Monday, August 9, 2010

NASCAR hits the skids

Posted By on Mon, Aug 9, 2010 at 1:54 PM

Finally! Unfortunately, it took the Great Recession to convince people the crap they buy at NASCAR events is a total waste of money. Kinda like how driving around in circles for hours — or, worse, watching other people drive around in circles for hours while waiting for them to crash and burn — is a waste of time, which is more valuable than money. Don't even get me started on how gross it is to stand around waiting for someone to wreck or how wasteful the entire industry is. I mean, aren't NASCAR people concerned, at all, about our addiction to foreign oil? Not even a little bit? They suck for that.

Sunday, The New York Times covered NASCAR's empty seats.

After years of jam-packed races, sky-high television ratings and record merchandise sales, Nascar has seen attendance at nearly every track slip this year as recession-weary fans continue to cut costs.

The Behler family could see that firsthand while sitting atop their old school bus in the infield at Pocono Raceway for last week’s race in Long Pond, Pa. From that perch, they saw empty patches of grass with untrampled dandelions that in years past were covered by other spectators’ cars, campers and trailers.

Fans like the Behlers who are showing up to races are spending less, too.

“Everybody’s still coming, but no one’s spending,” said Susan Behler, who arrived last Sunday, race day, instead of Friday night to save money. “Three years ago, I used to spend $200 or $300 every time I came here. Now, it’s a question: do I need it?”

Other sports leagues have been hurt the past two years. But Nascar — with its heavier reliance on working-class fans, low fuel prices and the beleaguered auto industry — has suffered disproportionately, racing industry executives say. Ratings on television, sales of licensed goods and sponsorships, the lifeblood of the sport, are also suffering. Several racing teams have merged in the last three years.

Nascar compounded matters, the executives say, by changing its rules in ways that made the racing safer but stripped the sport of some of the spontaneity that made it compelling. Under pressure, Nascar has reversed some of those moves, helping to rejuvenate competition on the track this season. With the economy on the mend, Nascar and its teams, sponsors, track owners and broadcasters seem confident that the worst is over.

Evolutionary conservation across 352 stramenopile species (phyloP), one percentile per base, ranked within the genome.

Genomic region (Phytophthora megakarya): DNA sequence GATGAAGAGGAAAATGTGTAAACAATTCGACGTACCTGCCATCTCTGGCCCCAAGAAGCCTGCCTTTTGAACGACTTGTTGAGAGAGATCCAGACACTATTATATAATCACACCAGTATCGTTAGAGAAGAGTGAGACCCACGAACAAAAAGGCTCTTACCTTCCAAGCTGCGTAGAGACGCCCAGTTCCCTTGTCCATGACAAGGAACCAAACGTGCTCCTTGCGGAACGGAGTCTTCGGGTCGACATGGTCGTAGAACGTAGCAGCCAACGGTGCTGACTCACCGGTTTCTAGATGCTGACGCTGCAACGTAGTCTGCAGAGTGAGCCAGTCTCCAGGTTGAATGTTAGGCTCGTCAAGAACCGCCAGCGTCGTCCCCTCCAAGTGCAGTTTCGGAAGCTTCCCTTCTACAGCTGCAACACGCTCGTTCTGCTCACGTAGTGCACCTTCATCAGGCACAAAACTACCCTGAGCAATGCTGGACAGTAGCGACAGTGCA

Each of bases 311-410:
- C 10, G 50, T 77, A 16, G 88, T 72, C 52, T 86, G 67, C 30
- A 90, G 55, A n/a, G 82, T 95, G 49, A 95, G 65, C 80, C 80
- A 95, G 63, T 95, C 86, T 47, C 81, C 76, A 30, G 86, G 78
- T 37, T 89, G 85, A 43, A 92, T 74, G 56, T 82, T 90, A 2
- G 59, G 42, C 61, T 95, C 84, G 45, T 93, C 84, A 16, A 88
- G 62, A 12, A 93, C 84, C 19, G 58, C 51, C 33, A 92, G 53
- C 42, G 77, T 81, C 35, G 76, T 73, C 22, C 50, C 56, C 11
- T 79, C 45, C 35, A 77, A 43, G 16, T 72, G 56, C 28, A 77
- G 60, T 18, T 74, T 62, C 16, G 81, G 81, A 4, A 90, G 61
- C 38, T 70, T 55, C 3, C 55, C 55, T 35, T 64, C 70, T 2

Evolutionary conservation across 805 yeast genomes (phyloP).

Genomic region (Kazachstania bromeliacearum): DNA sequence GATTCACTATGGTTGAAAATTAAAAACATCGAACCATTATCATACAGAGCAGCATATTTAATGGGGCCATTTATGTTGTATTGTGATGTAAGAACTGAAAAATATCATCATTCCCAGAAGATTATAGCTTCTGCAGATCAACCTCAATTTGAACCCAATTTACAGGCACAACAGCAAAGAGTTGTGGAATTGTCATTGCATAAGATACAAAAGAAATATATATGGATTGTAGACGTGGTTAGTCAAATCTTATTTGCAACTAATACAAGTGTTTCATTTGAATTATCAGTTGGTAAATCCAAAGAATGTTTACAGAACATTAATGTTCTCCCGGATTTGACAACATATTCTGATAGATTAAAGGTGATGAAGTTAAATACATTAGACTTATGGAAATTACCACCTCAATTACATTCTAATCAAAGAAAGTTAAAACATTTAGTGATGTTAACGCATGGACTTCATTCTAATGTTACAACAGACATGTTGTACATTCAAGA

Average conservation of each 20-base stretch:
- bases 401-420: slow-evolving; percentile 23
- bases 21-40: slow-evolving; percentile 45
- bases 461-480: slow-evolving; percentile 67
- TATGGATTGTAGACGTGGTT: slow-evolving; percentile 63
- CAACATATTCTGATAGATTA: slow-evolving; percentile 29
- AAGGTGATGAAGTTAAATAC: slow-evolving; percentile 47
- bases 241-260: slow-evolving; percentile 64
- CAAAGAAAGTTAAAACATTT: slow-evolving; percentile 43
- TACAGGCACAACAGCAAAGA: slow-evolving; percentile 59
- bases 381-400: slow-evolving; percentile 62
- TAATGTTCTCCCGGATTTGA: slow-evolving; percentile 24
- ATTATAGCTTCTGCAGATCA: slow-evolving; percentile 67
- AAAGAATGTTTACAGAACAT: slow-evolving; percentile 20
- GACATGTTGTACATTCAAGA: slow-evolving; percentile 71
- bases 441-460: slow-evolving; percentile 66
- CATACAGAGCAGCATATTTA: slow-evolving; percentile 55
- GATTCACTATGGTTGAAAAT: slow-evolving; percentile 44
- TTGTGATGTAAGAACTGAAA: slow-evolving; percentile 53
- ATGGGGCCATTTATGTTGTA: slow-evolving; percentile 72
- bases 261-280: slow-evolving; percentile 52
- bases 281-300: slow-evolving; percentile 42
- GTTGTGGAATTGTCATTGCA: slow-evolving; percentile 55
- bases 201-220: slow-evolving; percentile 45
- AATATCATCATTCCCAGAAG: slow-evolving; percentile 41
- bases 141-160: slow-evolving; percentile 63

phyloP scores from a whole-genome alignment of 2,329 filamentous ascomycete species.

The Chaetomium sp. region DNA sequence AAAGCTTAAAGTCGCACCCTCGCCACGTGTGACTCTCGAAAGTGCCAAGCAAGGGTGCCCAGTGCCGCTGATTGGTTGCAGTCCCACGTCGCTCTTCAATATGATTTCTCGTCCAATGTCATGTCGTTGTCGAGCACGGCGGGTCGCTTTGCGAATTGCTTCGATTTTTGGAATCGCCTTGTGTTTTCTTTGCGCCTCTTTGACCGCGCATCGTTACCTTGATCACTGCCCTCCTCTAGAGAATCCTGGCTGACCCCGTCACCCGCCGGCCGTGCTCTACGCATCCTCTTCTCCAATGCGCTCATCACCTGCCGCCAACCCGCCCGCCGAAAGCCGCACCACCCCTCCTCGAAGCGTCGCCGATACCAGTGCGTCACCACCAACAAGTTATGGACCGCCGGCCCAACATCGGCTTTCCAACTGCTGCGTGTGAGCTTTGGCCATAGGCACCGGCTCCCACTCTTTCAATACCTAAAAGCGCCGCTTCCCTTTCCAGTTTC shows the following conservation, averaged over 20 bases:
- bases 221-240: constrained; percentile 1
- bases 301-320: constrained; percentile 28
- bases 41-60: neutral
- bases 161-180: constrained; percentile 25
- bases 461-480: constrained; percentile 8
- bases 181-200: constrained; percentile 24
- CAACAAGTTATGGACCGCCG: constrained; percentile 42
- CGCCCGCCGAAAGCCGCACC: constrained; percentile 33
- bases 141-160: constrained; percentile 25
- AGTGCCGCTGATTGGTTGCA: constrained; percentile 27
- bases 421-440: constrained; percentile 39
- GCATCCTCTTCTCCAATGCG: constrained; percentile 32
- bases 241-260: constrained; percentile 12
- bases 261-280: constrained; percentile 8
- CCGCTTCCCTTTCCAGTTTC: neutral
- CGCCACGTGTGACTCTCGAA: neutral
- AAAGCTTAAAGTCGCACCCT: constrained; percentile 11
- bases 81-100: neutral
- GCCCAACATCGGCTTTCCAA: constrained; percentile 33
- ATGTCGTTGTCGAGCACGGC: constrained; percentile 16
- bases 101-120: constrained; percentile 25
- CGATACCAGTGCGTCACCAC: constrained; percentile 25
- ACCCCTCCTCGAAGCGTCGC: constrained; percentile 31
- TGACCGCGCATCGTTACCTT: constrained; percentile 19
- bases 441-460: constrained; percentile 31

The larger question, though, is whether in the coming years, the sport will return to its glory of the early 2000s as a money-printing juggernaut, a barometer of Middle American tastes and a political bellwether, or whether it will become a more modest, streamlined version of itself.

Read the rest of this article, by Ken Belson and Dave Caldwell, here.

I know, I know. If you live in Charlotte you're not supposed to say that NASCAR is idiotic. Thing is, I'm not from 'round these parts. Where I come from, actual sports — like football — are what get people into the stands.

Interestingly, while searching for a video for this post, the words "drunk" and "redneck" kept coming up when I typed in "NASCAR." In fact, in a couple videos, Charlotte was referred to as "the most redneck place ever." That's nice. And, it's pretty impressive to beat out Arkansas, Louisiana, Mississippi, South Carolina and Alabama for that honor. Really says something about our city, don't you think?

Here's one I found that I had to pass along. And, it's one more reason why you'll never find me at a race. Umm: Drunk, hairy, sweaty, shirtless rednecks — and lots of them in one place — making fun of other drunk people? Yeah. I'll pass ... but you kids have fun with the state's only moonshine-inspired sport.

Further reading from The New York Times MagazineCan Dale Earnhardt, Jr. outrace his father's influence?

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